POW records WW2 & my TOP TEN Military sites.

This is the story of how I found my Uncle as a POW in WW2, and one little known archive.

Are you researching Australian military records?  Click here to find lots of links to information.

I found this postcard among my fathers things after he died.  It is a postcard sent to my father (Ron) from his mother during WW2, which he kept all his life.  It reads  "To Ron from mother for a happy Xmas 1934.  Brother Edward Stalag X111C Gerry.  Received at Guys Post 9/12/43."



How dreadful it must have been for my grandparents to know that Uncle Eddie was a POW.  Somehow though, they had a photo of him, which was on the front of the postcard.  Here it is  (I think my uncle is on the far left second row):


I have no idea where or when this was taken, but this photo sent me on a journey for his records.

 The National Archives holds digital copies of military files.  I searched his full name, EDWARD JOHN CLARK.  Of 67 items, 4 looked interesting.


At the time, only one entry, (No2.) was digitised.  Looking through that file was harrowing.  It contains accounts of war crimes committed, mostly at Singapore, by Japanese soldiers.  The Edward Clark was not mine however, as the account was from Horace Edward Clark.  He was a POW from 1932 to 1945 and he gives information on the treatment and death of his fellow inmates.

Here is what the archives tells us of the Australian War Crimes Commission: "As the war against Japan in the Pacific began to turn in favour of Australia and its allies, evidence was beginning to come to light of Japanese mistreatment of prisoners that included episodes of ill-treatment of prisoners of war in labour camps, the massacre or execution of captured allied servicemen, local inhabitants or civilian internees, and widespread acts of assault, torture and murder. From 1943, the Commonwealth government investigated the allegations of war crimes with a view to putting the perpetrators on trial once the hostilities of World War II were over."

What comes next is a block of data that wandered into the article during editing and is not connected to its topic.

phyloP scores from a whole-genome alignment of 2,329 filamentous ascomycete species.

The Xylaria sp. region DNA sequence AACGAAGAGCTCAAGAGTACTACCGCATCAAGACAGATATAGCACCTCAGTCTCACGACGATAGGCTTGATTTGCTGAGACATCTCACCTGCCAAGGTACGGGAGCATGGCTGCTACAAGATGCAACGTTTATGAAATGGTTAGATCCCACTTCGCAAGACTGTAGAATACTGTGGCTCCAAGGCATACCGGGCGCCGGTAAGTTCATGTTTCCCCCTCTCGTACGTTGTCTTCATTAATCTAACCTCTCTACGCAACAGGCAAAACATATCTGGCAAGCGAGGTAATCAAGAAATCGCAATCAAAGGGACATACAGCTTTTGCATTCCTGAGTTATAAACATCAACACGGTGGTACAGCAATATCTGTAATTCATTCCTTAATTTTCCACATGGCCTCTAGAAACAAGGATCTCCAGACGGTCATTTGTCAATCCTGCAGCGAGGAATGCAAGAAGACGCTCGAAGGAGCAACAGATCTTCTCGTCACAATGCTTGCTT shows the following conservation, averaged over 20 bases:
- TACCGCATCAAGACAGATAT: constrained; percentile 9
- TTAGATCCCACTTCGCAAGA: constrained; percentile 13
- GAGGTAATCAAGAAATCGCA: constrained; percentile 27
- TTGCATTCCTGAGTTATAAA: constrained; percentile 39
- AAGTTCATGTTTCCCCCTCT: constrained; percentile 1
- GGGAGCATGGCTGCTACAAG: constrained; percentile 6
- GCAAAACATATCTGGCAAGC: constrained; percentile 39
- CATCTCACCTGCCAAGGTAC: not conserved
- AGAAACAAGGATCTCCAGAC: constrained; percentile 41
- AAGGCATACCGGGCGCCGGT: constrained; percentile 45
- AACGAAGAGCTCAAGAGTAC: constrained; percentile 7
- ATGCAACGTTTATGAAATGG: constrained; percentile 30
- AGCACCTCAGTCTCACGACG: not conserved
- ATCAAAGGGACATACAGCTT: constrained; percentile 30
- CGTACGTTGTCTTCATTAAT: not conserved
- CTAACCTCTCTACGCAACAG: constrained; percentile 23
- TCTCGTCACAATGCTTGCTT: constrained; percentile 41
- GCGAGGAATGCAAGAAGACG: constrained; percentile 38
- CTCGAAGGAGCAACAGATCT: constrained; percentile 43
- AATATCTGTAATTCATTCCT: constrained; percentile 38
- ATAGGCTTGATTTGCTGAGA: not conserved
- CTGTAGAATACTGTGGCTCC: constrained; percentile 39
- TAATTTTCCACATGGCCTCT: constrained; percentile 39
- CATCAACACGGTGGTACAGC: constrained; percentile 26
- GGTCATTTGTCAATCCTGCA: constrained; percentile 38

Between 1945 and 1951, 924 enemy nationals were tried for war crimes in 296 trials conducted by Australian military courts.  Of those found guilty by these trials, 148 were sentenced to death and executed. An additional 496 were given prison sentences.

It was clear to me that entry No 3 was my uncle because I knew that his mother was Lillian and that the family had been living in Katoomba.  The Access status on this entry was :Not yet examined.  That meant there was a good chance of having it digitised.  So I requested a copy.

At the time it cost be about $25, and after several months the file was available online, and I had received a photocopy of it.  Now it costs considerably more and photocopies are not sent, it is only made available as a digital copy.

The first page in the file is a form commonly found in Australian military files, the Attestation form.


 This gave me a lot of information.  Firstly it told me his full name and army number, important information when researching Australian military documents as many will be searched via the Army number, and this name was how he was known in the army records.  Secondly it told me where and when he enlisted and his age, when and where he was born.  That confirmed the Date of Birth and location I had for him.  He enlisted when he was 28 years old.  His occupation is listed as labour(er) and he is single.  His NOK is his mother Lillian, living at Albert Road Auburn.  I found this last piece of information unusual, as  he had married 5 years earlier.  I wonder why he did not put his wife as his NOK?